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Catalogue of missed opportunities in Torbay child sexploitation investigation

By Herald Express  |  Posted: March 01, 2013

  • flashback: How the Herald Express reported the child sexploitation case

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TEENAGE girls as young as 13 were victims of widespread sexploitation after being plied with drink and drugs, a new report reveals.

The serious case review into Operation Mansfield — which a court was told involved 139 children — has been published this week by the Torbay Safeguarding Children Board into the abuse of 'substantial numbers' of young girls between 2006 and 2011.

The executive summary criticises professionals who failed to pick up early warning signs. And it catalogues a list of missed opportunities and numerous disclosures which were not acted upon to stop the sexual abuse as far back as 2008.

Health professionals were more focussed on giving out contraception than spotting the sexploitation of vulnerable young girls, the report says.

The Youth Offending Team and Probation Service, who were in touch with the offenders, are criticised for focusing on offences and failing to pick-up early warning signs.

The report says: "Early intervention may have reduced the offenders' progression to becoming abusers."

The criminal justice system also failed to protect the teenage girls, the report says.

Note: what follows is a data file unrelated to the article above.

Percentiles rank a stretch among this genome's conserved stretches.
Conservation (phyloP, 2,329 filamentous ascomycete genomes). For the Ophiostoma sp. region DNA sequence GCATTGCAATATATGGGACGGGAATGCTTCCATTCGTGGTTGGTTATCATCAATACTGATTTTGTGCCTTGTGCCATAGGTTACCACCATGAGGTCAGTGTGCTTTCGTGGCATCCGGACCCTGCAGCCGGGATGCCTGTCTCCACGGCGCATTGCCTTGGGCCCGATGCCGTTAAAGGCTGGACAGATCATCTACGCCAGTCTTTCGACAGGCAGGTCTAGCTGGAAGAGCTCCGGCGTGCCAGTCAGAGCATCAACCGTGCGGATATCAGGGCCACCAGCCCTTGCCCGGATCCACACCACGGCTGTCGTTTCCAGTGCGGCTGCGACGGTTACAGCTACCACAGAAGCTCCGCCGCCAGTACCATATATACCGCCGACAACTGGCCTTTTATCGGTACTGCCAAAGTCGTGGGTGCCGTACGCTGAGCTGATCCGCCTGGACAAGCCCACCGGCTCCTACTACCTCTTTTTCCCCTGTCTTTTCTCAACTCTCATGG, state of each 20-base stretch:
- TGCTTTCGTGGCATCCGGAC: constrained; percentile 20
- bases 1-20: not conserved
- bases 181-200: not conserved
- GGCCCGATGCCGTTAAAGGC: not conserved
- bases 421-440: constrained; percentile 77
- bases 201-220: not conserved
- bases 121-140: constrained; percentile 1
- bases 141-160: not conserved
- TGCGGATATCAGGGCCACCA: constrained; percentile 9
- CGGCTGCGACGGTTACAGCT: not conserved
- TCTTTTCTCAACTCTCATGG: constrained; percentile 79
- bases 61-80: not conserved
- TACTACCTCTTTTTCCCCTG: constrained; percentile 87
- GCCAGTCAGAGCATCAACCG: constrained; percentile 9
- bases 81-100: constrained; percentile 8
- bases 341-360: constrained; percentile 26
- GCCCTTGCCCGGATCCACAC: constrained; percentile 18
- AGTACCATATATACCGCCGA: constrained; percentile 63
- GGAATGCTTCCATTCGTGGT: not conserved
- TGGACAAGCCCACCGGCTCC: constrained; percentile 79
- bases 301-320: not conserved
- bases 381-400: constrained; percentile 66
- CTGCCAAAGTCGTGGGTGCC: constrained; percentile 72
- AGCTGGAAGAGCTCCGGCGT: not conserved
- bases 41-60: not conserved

"There was one significant missed opportunity to respond to a disclosure from a 13-year-old girl that she was being sexually exploited.

"The lack of action by police and children's social care was influenced by her unwillingness to make a statement to the police."

The report reveals it was this 13-year-old girl's disclosures which became the basis for starting Operation Mansfield. But that was not until July 2010 at a presentation locally by a member of the National Working Group for Sexually Exploited Children to the Missing Persons Forum meeting, following the appointment of a new police Missing Person Intervention Manager in 2009.

It was at that multi-agency meeting which concerns were first raised an Operation Mansfield began.

The report says 12 girls were initially identified as potential victims. It is understood eventually up to 40 girls were involved.

One young white male was prosecuted and another was cautioned. Action against others was not taken because of a lack of evidence.

One offender was identified as being a 'possible risk to young girls' as far back as 2008.

The authorities were aware the offender they call Subject Two was having sex with an underage girl and taking her travelling in a stolen car.

Despite that, the report says 'his potential for sexual exploitation was not identified' and his contact with young girls was assessed to be due to his immaturity.

But the report says: "Subject One, the main offender, was never considered to be a risk due to his age, despite the numerous disclosures about his contact with young girls'.

It paints a picture of a large number of young, vulnerable girls falling prey to an 'unorganised and opportunistic' group of young white males in their late teens and early 20s.